Muscle and Body Pain Management

TYLENOL® is the #1 doctor-recommended brand of pain reliever, providing your patients with powerful pain relief for a range of conditions

Muscle Aches


Back ache


Minor Pain of Arthritis

Minor Pain
of Arthritis

Premenstrual and Menstrual Cramps

Premenstrual and
Menstrual Cramps

Common Symptoms1-5*
  • Pain or tenderness involving legs, ankles, hands and elbows
  • Limited motion
  • Increasing pain with lifting and bending
  • Pain worsening when resting, sitting or standing
  • Pain radiating from back into buttocks, legs, or hips
  • Different types of arthritis have various symptoms, including:
    • Pain
    • Redness
    • Stiffness
    • Swelling
    • Tenderness
  • Throbbing or cramping pain in lower abdomen
  • Dull and continuous aching
  • Pain that radiates to lower back and thighs
  • Breast tenderness
  • Headaches

*Does not represent a complete list of symptoms

Recommend TYLENOL® as a foundation of an individual multimodal approach

Order Samples and Resources

TYLENOL® is safe and effective when used as directed

  • Proven analgesic efficacy, even when inflammation is present6
  • Appropriate choice for many patients to consider, including those on aspirin heart therapy and those with a history of GI problems or kidney dysfunction7-12
  • Does not increase the risk of heart attack, heart failure, and stroke the way naproxen sodium or ibuprofen can
Tylenol precise


  • Maximum strength* pain relieving cream, precisely where your patients need it most
  • Easy-to-use multipoint rollerball applicator for hands free, mess-free application
  • Available in 2 formulations
    • TYLENOL® PRECISE™ Cooling (lidocaine 4%, menthol 1%)
    • TYLENOL® PRECISE™ (lidocaine 4%)

*Maximum strength lidocaine without a prescription.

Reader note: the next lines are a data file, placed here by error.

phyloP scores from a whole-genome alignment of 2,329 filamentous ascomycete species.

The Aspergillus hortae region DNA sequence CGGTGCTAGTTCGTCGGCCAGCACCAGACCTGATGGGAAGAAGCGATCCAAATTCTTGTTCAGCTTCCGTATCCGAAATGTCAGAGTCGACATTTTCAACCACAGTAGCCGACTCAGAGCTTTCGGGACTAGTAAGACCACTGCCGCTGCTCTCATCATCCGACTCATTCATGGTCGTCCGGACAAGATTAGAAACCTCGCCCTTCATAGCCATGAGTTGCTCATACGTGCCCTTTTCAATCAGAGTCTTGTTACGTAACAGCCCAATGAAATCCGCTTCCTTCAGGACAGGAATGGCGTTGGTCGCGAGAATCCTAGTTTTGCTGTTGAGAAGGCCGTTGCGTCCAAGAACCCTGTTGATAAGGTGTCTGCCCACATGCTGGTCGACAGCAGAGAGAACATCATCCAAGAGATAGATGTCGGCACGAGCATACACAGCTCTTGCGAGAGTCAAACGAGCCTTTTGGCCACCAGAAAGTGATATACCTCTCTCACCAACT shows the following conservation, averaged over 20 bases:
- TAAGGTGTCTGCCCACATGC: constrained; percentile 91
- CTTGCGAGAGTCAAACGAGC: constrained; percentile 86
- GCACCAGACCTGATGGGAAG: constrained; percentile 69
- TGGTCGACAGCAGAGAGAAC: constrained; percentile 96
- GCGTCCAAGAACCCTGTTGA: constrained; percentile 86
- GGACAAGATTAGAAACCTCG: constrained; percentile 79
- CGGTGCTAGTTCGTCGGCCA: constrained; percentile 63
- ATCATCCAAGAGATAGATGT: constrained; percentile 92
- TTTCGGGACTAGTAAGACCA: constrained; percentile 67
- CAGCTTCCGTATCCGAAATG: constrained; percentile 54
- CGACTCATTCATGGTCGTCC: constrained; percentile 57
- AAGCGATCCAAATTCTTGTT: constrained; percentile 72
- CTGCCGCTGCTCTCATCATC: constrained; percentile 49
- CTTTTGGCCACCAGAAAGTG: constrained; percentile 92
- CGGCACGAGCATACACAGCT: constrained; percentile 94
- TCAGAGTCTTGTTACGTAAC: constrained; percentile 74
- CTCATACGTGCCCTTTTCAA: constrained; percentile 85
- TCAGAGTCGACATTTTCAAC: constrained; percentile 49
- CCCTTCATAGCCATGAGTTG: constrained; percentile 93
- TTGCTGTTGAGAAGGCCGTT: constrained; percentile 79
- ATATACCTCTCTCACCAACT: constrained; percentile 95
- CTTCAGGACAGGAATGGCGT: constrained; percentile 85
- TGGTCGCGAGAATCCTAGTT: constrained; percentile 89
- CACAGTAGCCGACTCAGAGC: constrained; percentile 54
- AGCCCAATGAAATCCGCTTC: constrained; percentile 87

REFERENCES: 1. Muscle strains. Mayo Clinic. Accessed August 31, 2023. 2. Back pain. National Institute of Arthritis and Musculoskeletal and Skin Disease. Accessed August 31, 2023. 3. Arthritis. Cleveland Clinic. Accessed August 31, 2023. 4. Menstrual cramps. Mayo Clinic. Accessed August 31, 2023. 5. Premenstrual syndrome (PMS). Mayo Clinic. Accessed August 31, 2023. 6. Bradley JD, Brandt KD, Katz BP, Kalasinski LA, Ryan SI. Treatment of knee osteoarthritis: relationship of clinical features of joint inflammation to the response to a nonsteroidal anti-inflammatory drug or pure analgesic. J Rheumatol. 992;19(12):1950-1954. 7. Catella-Lawson F, Reilly MP, Kapoor SC, et al. Cyclooxygenase inhibitors and the antiplatelet effects of aspirin. N Engl J Med. 2001;345(25):1809-1817. 8. Hoftiezer JW, O’Laughlin JC, Ivey KJ. Effects of 24hours of aspirin, buffer in, paracetamol and placebo on normal human gastroduodenal mucosa. Gut. 1982;23(8):692-697.  9. Blot WJ, McLaughlin JK. Over the counter non-steroidal anti-inflammatory drugs and risk of gastrointestinal bleeding. J Epidemiol Biostat. 2000;5(2):137-142. 10. US National Library of Medicine. Naproxen. Revised July 15, 2016. Accessed October 23, 2020. 11. Frech EJ, Go MF. Treatment and chemoprevention of NSAID-associated gastrointestinal complications. Ther Clin Risk Manag. 2009;5(1):65-73. 12. Henrich WL, Agodoa LE, Barrett B, et al. Analgesics and the kidney: summary and recommendations to the Scientific Advisory Board of the National Kidney Foundation from an Ad Hoc Committee of the National Kidney Foundation. Am J Kidney Dis. 1996;27(1):162-165.